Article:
Because many travelers have limited time and resources, organized ecotourism or adventure-travel packages, arranged by tour operators in either Costa Rica or the United States, are a popular way of combining several activities. Bird-watching, horseback riding, rafting, and hiking can be teamed with, say, visits to Monteverde Cloud Forest Biological Reserve and Manuel Antonio National Park.
Traveling with a group has several advantages over traveling independently: Your accommodations and transportation are arranged, and most (if not all) meals are included in the package cost. If your tour operator has a reasonable amount of experience and a decent track record, you should proceed to each of your destinations quickly without snags and long delays. You’ll also have the opportunity to meet like-minded souls who are interested in nature and active sports. Of course, you’ll pay more for these conveniences.
In the best cases, group size is kept small (10–20 people), and tours are escorted by knowledgeable guides who are either naturalists or biologists. Ask about difficulty levels when you’re choosing a tour—most companies offer “soft adventure” packages for those in moderately good shape, while others focus on hardcore activities geared toward seasoned athletes.
Costa Rican Tour Agencies
Because many U.S.–based companies subcontract portions of their tours to established Costa Rican companies, smart travelers cut out the middleman and set up their tours directly with these companies. That means these packages are often less expensive than those offered by U.S. companies, but it doesn’t mean they’re cheap. You’re still paying for the convenience of having your arrangements handled for you.
These agencies can arrange everything from whitewater rafting to sightseeing at one of the nearby volcanoes or a visit to a butterfly farm. Although it’s generally quite easy to arrange a day trip at the last minute, other tours are offered only on set dates or when enough people are interested. Contact a few companies before you leave home and find out what tours will be offered when you arrive. These local operators tend to be a bit less expensive than their international counterparts, with 10-day tours generally costing in the neighborhood of $1,500 to $4,000 per person, not including airfare to Costa Rica.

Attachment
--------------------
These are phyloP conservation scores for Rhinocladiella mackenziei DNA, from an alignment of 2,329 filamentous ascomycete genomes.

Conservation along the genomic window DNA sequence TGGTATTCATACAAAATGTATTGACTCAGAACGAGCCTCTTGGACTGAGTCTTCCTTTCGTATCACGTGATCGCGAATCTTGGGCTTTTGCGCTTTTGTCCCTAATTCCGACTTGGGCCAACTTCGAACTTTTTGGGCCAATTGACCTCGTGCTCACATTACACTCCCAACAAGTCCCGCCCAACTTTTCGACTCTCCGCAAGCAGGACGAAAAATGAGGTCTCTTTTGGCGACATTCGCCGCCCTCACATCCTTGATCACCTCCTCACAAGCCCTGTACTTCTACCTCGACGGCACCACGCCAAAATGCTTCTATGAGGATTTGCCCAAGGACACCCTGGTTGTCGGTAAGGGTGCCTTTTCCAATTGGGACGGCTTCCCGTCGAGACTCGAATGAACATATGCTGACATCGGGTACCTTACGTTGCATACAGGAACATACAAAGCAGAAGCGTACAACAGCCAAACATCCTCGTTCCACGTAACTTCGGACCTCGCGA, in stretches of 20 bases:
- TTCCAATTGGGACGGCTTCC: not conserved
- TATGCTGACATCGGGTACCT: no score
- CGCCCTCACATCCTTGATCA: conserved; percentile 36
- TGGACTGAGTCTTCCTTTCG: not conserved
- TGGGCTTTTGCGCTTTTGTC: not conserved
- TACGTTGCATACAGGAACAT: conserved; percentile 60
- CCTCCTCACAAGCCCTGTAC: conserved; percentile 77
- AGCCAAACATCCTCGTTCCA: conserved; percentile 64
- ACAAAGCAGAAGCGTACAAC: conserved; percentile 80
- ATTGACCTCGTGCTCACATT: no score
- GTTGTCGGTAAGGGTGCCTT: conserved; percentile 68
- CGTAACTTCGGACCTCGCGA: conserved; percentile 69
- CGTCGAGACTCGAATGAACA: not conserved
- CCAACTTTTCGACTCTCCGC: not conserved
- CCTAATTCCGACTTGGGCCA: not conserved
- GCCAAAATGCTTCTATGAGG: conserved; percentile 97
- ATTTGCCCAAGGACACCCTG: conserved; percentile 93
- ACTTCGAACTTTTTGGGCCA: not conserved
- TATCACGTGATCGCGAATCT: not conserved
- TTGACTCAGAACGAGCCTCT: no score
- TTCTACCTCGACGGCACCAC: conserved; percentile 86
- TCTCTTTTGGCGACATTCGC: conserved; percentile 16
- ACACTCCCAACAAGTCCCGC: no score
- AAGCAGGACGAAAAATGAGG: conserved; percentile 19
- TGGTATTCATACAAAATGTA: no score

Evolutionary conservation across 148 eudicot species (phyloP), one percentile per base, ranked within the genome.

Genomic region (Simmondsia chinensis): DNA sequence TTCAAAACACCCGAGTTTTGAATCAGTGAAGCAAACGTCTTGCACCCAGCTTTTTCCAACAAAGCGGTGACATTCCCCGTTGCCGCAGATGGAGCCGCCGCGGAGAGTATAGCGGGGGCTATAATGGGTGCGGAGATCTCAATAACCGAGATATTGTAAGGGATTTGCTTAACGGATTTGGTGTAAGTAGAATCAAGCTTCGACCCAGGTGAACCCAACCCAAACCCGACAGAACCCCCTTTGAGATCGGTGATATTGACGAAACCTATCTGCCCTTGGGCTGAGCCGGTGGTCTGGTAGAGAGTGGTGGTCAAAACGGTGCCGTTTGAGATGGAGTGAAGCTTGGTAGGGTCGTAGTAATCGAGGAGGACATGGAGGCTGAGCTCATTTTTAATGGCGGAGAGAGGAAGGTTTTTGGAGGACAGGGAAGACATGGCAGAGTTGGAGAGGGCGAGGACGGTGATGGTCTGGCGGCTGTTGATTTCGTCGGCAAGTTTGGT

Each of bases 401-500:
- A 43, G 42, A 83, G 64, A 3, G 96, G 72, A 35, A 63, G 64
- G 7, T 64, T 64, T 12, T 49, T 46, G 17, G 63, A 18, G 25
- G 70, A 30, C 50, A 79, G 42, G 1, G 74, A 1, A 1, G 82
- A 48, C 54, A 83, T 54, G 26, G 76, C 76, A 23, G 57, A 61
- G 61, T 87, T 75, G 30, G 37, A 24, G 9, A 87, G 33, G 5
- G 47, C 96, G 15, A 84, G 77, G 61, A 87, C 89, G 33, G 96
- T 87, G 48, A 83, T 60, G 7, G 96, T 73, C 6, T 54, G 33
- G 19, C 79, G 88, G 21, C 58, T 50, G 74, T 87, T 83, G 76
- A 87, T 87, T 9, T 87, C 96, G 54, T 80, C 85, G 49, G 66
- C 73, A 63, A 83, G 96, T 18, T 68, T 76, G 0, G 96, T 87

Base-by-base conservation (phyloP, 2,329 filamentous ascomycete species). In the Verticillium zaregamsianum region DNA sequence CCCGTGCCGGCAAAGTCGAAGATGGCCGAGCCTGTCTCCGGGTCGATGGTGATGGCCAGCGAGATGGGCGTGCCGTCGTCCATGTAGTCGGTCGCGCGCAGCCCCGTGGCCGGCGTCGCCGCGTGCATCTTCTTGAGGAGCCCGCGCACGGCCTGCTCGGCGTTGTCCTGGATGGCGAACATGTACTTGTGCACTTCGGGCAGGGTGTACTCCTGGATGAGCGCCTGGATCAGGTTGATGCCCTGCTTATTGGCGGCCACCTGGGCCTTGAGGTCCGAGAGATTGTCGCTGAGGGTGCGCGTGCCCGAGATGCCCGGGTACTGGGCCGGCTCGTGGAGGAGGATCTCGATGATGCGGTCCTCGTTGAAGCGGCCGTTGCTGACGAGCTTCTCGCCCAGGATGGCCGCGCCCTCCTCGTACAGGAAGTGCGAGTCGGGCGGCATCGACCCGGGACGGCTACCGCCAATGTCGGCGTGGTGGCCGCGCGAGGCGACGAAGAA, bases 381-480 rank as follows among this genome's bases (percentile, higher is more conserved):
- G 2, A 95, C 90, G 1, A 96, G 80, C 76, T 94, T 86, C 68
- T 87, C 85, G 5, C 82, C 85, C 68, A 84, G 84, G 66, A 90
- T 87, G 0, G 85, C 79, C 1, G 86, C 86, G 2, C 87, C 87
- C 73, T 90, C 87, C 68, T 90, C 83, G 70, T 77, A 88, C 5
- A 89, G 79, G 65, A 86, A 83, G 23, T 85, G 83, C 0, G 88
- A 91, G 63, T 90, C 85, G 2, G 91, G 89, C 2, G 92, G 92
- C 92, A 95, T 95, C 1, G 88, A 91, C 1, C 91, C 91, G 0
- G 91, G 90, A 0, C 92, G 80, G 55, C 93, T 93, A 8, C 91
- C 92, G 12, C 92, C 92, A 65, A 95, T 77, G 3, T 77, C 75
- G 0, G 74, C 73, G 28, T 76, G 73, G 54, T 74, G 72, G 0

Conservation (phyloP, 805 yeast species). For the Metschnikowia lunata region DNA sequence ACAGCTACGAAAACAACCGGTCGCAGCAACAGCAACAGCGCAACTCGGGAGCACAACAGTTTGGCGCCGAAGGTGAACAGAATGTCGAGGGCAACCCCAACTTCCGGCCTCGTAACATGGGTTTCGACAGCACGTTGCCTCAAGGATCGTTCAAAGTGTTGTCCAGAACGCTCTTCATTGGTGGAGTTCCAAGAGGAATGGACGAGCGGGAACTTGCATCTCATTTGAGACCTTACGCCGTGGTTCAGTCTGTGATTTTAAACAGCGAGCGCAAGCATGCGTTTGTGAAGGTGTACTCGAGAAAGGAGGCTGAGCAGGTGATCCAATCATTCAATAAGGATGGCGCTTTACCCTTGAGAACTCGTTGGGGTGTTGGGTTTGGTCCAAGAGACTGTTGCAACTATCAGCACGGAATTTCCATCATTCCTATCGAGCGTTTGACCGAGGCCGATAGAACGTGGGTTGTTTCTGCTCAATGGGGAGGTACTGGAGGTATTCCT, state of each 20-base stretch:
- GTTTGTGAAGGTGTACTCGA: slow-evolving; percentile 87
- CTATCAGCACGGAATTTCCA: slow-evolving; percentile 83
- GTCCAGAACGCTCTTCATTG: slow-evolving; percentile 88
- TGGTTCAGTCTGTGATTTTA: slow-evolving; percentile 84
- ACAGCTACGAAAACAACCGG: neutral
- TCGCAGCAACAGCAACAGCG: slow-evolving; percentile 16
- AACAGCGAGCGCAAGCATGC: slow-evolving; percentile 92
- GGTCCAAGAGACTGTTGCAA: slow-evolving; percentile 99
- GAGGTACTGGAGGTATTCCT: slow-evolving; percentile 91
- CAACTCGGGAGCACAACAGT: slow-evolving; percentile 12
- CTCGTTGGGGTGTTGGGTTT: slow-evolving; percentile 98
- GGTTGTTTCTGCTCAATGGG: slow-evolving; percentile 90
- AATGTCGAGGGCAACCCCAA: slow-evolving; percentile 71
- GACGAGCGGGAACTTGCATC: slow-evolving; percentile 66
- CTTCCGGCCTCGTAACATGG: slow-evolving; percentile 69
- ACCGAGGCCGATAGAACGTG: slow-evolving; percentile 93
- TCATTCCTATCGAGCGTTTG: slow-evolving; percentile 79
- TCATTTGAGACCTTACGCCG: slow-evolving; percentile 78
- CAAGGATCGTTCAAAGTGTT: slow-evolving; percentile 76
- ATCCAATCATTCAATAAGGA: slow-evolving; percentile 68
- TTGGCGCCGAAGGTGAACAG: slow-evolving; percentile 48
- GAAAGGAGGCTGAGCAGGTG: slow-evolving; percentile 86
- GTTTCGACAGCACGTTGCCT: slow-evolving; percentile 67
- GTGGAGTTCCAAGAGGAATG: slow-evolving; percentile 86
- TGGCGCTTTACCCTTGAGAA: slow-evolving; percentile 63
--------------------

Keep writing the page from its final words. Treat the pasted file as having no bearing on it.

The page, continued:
ACTUAR (www.actuarcostarica.com; [tel] 866/393-5889 in the U.S., or 2290-7514 in Costa Rica) is a great option for budget travelers and anyone looking to get a taste of real, rural Costa Rica. ACTUAR manages a network of small, often family-run rural lodges and tour operators, focusing on community interaction and sustainability. It’s not luxurious though; bunk beds and thin foam mattresses are common.
Aventuras Tierras Verde ([tel] 2249-2354; www.tierra-verde.com) is a Rainforest Alliance–approved, eco-centric tour operator with tour options that range from a 3-day tour of Tortuguero National Park to a 17-day full country tour.
Coast to Coast Adventures (www.ctocadventures.com; [tel] 2280-8054) has a unique excursion involving no motor vehicles. The company’s namesake 12-day trip is a completely human-powered 248km (154 mile) crossing of the country, with participants traveling on rafts, by mountain bike, and on foot. Custom-designed trips (with a minimum of motorized transport) of shorter duration are also available, as well as family-friendly adventures and student tours.
Costa Rica Expeditions (www.costaricaexpeditions.com; [tel] 2521-6099) offers everything from 10-day tours covering the entire country to 3-day/2-night and 2-day/1-night tours of Monteverde Cloud Forest Biological Reserve and Tortuguero National Park, where it runs its own lodges. It also offers 1- to 2-day whitewater rafting trips and other excursions. Its tours are some of the most expensive in the country, but it is the most consistently reliable outfitter (and its customer service is excellent). If you want to strike out on your own, Costa Rica Expeditions can supply you with just transportation from place to place.